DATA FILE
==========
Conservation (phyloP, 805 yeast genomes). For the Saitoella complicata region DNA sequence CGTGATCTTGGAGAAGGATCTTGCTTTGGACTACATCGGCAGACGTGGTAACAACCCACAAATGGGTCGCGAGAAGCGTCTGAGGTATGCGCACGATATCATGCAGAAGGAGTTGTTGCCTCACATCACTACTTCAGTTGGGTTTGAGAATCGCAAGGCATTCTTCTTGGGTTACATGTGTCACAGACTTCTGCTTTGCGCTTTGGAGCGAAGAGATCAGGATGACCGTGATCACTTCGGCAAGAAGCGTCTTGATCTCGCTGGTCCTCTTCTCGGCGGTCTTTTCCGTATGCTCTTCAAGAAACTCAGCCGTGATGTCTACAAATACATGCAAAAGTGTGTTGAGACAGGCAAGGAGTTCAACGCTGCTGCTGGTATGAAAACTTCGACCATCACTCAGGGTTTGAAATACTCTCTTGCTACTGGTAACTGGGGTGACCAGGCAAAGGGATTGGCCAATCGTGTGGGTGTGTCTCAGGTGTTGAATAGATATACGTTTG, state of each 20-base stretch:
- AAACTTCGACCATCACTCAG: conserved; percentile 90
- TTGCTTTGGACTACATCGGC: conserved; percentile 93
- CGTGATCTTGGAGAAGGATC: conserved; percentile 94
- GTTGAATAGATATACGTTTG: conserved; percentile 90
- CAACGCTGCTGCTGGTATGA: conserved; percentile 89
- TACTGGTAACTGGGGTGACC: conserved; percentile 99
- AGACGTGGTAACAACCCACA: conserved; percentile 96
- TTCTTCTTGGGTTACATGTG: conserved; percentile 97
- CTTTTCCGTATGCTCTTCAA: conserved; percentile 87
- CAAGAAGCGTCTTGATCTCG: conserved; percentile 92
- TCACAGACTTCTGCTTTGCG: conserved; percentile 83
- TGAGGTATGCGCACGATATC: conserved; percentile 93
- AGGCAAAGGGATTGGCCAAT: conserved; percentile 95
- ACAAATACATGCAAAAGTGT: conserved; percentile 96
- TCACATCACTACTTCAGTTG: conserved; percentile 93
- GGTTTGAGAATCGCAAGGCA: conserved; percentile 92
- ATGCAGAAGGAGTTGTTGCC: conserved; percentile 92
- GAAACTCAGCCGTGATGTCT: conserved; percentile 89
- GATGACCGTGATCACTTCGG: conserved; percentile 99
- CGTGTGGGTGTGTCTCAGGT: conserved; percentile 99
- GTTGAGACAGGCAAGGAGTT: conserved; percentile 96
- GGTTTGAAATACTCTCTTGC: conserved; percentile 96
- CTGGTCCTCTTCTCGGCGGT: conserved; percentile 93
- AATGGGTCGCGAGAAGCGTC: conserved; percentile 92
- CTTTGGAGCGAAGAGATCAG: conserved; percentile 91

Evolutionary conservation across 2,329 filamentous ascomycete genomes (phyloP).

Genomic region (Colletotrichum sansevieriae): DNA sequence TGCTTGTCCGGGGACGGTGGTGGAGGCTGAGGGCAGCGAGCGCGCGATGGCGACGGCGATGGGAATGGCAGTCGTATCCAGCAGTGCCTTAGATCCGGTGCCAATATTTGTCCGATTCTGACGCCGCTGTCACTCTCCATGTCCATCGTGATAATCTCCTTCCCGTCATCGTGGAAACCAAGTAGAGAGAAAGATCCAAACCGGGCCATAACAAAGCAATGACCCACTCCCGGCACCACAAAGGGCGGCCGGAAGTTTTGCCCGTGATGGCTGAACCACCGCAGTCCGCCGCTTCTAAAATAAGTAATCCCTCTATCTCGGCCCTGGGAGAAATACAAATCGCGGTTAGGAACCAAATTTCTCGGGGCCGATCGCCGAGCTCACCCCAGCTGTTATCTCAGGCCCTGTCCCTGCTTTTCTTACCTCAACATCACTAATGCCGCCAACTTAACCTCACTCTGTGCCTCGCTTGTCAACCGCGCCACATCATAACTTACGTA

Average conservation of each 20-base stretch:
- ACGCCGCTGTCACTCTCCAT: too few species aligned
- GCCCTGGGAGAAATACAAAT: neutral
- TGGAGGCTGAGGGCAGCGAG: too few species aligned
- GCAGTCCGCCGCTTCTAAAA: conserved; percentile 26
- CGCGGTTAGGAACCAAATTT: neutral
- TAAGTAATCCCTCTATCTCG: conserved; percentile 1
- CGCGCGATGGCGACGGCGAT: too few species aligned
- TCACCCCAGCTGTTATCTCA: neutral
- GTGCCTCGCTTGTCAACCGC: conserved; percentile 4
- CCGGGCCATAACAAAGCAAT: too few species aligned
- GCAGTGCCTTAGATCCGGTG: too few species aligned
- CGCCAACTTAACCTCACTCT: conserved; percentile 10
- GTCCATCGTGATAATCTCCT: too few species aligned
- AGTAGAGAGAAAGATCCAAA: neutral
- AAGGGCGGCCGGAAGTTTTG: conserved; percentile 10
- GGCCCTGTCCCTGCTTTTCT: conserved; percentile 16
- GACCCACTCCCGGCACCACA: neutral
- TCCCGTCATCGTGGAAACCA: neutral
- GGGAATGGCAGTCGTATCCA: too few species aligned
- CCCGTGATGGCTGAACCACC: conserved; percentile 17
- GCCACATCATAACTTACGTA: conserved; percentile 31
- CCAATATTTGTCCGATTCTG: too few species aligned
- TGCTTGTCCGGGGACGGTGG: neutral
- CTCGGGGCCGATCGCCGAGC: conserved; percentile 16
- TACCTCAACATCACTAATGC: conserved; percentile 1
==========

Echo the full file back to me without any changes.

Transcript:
Conservation (phyloP, 805 yeast genomes). For the Saitoella complicata region DNA sequence CGTGATCTTGGAGAAGGATCTTGCTTTGGACTACATCGGCAGACGTGGTAACAACCCACAAATGGGTCGCGAGAAGCGTCTGAGGTATGCGCACGATATCATGCAGAAGGAGTTGTTGCCTCACATCACTACTTCAGTTGGGTTTGAGAATCGCAAGGCATTCTTCTTGGGTTACATGTGTCACAGACTTCTGCTTTGCGCTTTGGAGCGAAGAGATCAGGATGACCGTGATCACTTCGGCAAGAAGCGTCTTGATCTCGCTGGTCCTCTTCTCGGCGGTCTTTTCCGTATGCTCTTCAAGAAACTCAGCCGTGATGTCTACAAATACATGCAAAAGTGTGTTGAGACAGGCAAGGAGTTCAACGCTGCTGCTGGTATGAAAACTTCGACCATCACTCAGGGTTTGAAATACTCTCTTGCTACTGGTAACTGGGGTGACCAGGCAAAGGGATTGGCCAATCGTGTGGGTGTGTCTCAGGTGTTGAATAGATATACGTTTG, state of each 20-base stretch:
- AAACTTCGACCATCACTCAG: conserved; percentile 90
- TTGCTTTGGACTACATCGGC: conserved; percentile 93
- CGTGATCTTGGAGAAGGATC: conserved; percentile 94
- GTTGAATAGATATACGTTTG: conserved; percentile 90
- CAACGCTGCTGCTGGTATGA: conserved; percentile 89
- TACTGGTAACTGGGGTGACC: conserved; percentile 99
- AGACGTGGTAACAACCCACA: conserved; percentile 96
- TTCTTCTTGGGTTACATGTG: conserved; percentile 97
- CTTTTCCGTATGCTCTTCAA: conserved; percentile 87
- CAAGAAGCGTCTTGATCTCG: conserved; percentile 92
- TCACAGACTTCTGCTTTGCG: conserved; percentile 83
- TGAGGTATGCGCACGATATC: conserved; percentile 93
- AGGCAAAGGGATTGGCCAAT: conserved; percentile 95
- ACAAATACATGCAAAAGTGT: conserved; percentile 96
- TCACATCACTACTTCAGTTG: conserved; percentile 93
- GGTTTGAGAATCGCAAGGCA: conserved; percentile 92
- ATGCAGAAGGAGTTGTTGCC: conserved; percentile 92
- GAAACTCAGCCGTGATGTCT: conserved; percentile 89
- GATGACCGTGATCACTTCGG: conserved; percentile 99
- CGTGTGGGTGTGTCTCAGGT: conserved; percentile 99
- GTTGAGACAGGCAAGGAGTT: conserved; percentile 96
- GGTTTGAAATACTCTCTTGC: conserved; percentile 96
- CTGGTCCTCTTCTCGGCGGT: conserved; percentile 93
- AATGGGTCGCGAGAAGCGTC: conserved; percentile 92
- CTTTGGAGCGAAGAGATCAG: conserved; percentile 91

Evolutionary conservation across 2,329 filamentous ascomycete genomes (phyloP).

Genomic region (Colletotrichum sansevieriae): DNA sequence TGCTTGTCCGGGGACGGTGGTGGAGGCTGAGGGCAGCGAGCGCGCGATGGCGACGGCGATGGGAATGGCAGTCGTATCCAGCAGTGCCTTAGATCCGGTGCCAATATTTGTCCGATTCTGACGCCGCTGTCACTCTCCATGTCCATCGTGATAATCTCCTTCCCGTCATCGTGGAAACCAAGTAGAGAGAAAGATCCAAACCGGGCCATAACAAAGCAATGACCCACTCCCGGCACCACAAAGGGCGGCCGGAAGTTTTGCCCGTGATGGCTGAACCACCGCAGTCCGCCGCTTCTAAAATAAGTAATCCCTCTATCTCGGCCCTGGGAGAAATACAAATCGCGGTTAGGAACCAAATTTCTCGGGGCCGATCGCCGAGCTCACCCCAGCTGTTATCTCAGGCCCTGTCCCTGCTTTTCTTACCTCAACATCACTAATGCCGCCAACTTAACCTCACTCTGTGCCTCGCTTGTCAACCGCGCCACATCATAACTTACGTA

Average conservation of each 20-base stretch:
- ACGCCGCTGTCACTCTCCAT: too few species aligned
- GCCCTGGGAGAAATACAAAT: neutral
- TGGAGGCTGAGGGCAGCGAG: too few species aligned
- GCAGTCCGCCGCTTCTAAAA: conserved; percentile 26
- CGCGGTTAGGAACCAAATTT: neutral
- TAAGTAATCCCTCTATCTCG: conserved; percentile 1
- CGCGCGATGGCGACGGCGAT: too few species aligned
- TCACCCCAGCTGTTATCTCA: neutral
- GTGCCTCGCTTGTCAACCGC: conserved; percentile 4
- CCGGGCCATAACAAAGCAAT: too few species aligned
- GCAGTGCCTTAGATCCGGTG: too few species aligned
- CGCCAACTTAACCTCACTCT: conserved; percentile 10
- GTCCATCGTGATAATCTCCT: too few species aligned
- AGTAGAGAGAAAGATCCAAA: neutral
- AAGGGCGGCCGGAAGTTTTG: conserved; percentile 10
- GGCCCTGTCCCTGCTTTTCT: conserved; percentile 16
- GACCCACTCCCGGCACCACA: neutral
- TCCCGTCATCGTGGAAACCA: neutral
- GGGAATGGCAGTCGTATCCA: too few species aligned
- CCCGTGATGGCTGAACCACC: conserved; percentile 17
- GCCACATCATAACTTACGTA: conserved; percentile 31
- CCAATATTTGTCCGATTCTG: too few species aligned
- TGCTTGTCCGGGGACGGTGG: neutral
- CTCGGGGCCGATCGCCGAGC: conserved; percentile 16
- TACCTCAACATCACTAATGC: conserved; percentile 1